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BioSolve Process Web Workshop

Thank you to all those who attended our July Webinar. Due to requests from some clients, we decided to run the repeat of the sessions in September.

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Speakers

Biography:

Jochen B. Sieck, PhD, MBA
Merck KGaA, Darmstadt, Germany

Jochen is an experienced mammalian cell culture process developer. After his Diploma in Biotechnology, he joined Novartis Bioprocess R&D, working on the scale-up and scale down of bioprocesses.

After receiving his PhD in bioprocess engineering from ETH Zurich, he worked for Novartis as a Postdoc working on establishing a new perfusion platform, which included some exposure to BioSolve.

He joined Merck KGaA, Darmstadt, Germany in 2014 as cell culture media R&D manager. The focus of his team is cell culture media development for perfusion applications, but they are also involved in developing integrated upstream solutions beyond cell culture media.

He received an MBA in Innovation and Technology Management in 2018. Now a senior R&D manager, Jochen is also involved in various corporate innovation initiatives, like continuous bioprocessing and media development for cultured meat.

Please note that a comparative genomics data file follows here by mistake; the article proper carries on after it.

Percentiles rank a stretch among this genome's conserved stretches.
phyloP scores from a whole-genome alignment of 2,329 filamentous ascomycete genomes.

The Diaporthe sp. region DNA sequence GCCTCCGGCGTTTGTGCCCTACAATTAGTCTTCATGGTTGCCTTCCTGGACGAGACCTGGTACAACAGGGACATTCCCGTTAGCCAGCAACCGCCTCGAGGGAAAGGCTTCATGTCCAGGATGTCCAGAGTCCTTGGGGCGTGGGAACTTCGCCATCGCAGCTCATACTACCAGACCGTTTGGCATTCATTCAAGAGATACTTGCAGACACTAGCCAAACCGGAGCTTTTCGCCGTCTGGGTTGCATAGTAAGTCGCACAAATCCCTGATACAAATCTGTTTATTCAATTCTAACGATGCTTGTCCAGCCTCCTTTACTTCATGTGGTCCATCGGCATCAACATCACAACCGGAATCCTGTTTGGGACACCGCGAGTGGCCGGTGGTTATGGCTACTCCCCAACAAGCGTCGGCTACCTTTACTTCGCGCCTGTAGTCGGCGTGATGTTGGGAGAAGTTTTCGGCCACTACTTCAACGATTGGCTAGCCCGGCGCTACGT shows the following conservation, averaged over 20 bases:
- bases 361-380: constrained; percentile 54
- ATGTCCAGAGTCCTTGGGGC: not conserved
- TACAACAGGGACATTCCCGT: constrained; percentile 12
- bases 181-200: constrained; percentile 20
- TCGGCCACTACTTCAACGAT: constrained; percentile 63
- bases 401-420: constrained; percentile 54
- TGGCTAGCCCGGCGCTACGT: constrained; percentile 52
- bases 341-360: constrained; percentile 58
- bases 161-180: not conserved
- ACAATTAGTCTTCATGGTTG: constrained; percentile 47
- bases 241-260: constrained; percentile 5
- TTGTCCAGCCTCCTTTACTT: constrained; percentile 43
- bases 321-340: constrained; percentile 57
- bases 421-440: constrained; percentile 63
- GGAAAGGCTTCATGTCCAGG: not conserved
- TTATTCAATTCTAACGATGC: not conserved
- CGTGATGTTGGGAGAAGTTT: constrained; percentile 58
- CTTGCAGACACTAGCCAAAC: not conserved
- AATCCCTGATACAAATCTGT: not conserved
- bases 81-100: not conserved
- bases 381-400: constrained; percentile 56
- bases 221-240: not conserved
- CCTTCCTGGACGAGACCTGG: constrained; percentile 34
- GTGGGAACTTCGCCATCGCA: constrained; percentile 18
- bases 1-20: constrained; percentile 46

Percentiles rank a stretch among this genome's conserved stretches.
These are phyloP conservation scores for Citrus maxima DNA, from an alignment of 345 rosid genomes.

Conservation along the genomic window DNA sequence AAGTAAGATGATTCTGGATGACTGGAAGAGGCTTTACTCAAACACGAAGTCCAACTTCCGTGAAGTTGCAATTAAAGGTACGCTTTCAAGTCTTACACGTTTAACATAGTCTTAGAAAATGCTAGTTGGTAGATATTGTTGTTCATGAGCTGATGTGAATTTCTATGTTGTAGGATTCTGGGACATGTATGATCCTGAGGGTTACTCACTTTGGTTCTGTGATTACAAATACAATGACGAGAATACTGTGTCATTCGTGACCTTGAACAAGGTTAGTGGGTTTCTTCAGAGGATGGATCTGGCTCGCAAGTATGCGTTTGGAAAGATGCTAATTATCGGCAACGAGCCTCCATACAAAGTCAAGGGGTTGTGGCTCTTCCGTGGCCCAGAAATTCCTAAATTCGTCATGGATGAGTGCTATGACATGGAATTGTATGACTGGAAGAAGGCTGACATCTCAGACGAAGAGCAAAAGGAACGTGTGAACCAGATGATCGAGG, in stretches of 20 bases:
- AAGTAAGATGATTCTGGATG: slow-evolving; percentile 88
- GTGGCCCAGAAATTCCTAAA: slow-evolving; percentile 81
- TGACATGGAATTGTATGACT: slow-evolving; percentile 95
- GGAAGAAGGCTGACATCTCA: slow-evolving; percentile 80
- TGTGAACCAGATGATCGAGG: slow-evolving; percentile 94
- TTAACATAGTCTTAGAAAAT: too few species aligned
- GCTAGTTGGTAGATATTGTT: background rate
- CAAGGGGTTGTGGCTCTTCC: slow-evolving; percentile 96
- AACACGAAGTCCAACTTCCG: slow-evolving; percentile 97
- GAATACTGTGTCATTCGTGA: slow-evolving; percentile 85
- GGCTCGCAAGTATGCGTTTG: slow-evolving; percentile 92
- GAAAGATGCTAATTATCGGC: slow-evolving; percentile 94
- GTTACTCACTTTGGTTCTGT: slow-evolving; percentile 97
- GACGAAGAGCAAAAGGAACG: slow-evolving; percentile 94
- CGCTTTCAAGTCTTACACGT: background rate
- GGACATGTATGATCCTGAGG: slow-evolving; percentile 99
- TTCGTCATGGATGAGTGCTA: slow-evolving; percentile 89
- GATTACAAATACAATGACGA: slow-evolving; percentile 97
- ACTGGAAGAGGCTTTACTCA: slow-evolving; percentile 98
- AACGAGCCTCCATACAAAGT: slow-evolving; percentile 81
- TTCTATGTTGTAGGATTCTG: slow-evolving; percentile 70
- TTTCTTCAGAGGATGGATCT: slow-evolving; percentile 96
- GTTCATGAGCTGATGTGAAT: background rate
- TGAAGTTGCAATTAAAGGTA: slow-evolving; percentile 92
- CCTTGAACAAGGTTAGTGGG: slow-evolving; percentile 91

Title: Economies of Scale: Key Drivers for Cultured Meat Manufacturing

Abstract: The potential of cultured meat to realize positive environmental impacts heavily depends on both technological and economical issues that need addressing. It is critical for the industry to understand the most influential cost drivers, such that innovation efforts can be focused to those areas.

Our experience as a cell culture media supplier to the biopharma industry informs that the impact of media cost on process economics is sometimes overestimated. On the other hand, the costs involved in building and operating a cell culture manufacturing facility are often underestimated.

In this project we applied a commercial software package to evaluate the cost structure and cost contributors for cultured meat processes. Several assumptions and estimations were made about bioreactor types and scales, as there are currently no exemplar commercial scale processes in operation.

In addition, we limited the scope to proven technologies and equipment applied in biopharmaceutical cell culture processes today.

The relative impact of single cell suspension, microcarrier culture, or hollow fiber bioreactors on the economics of the proliferation stage was compared. This was followed by a sensitivity analysis to determine the most influential process variables.

We will discuss which culture modality has the highest potential to scale from an economic point of view.

Furthermore, sensitivity analysis revealed the impact media performance (i.e. cell yield per liter medium) will have on process economics, compared to media cost. Results indicate that, to realize industrialization of cultured meat, the industry must accomplish early development steps previously taken by biopharma, including developing robust cell lines and serum-free, chemically defined media.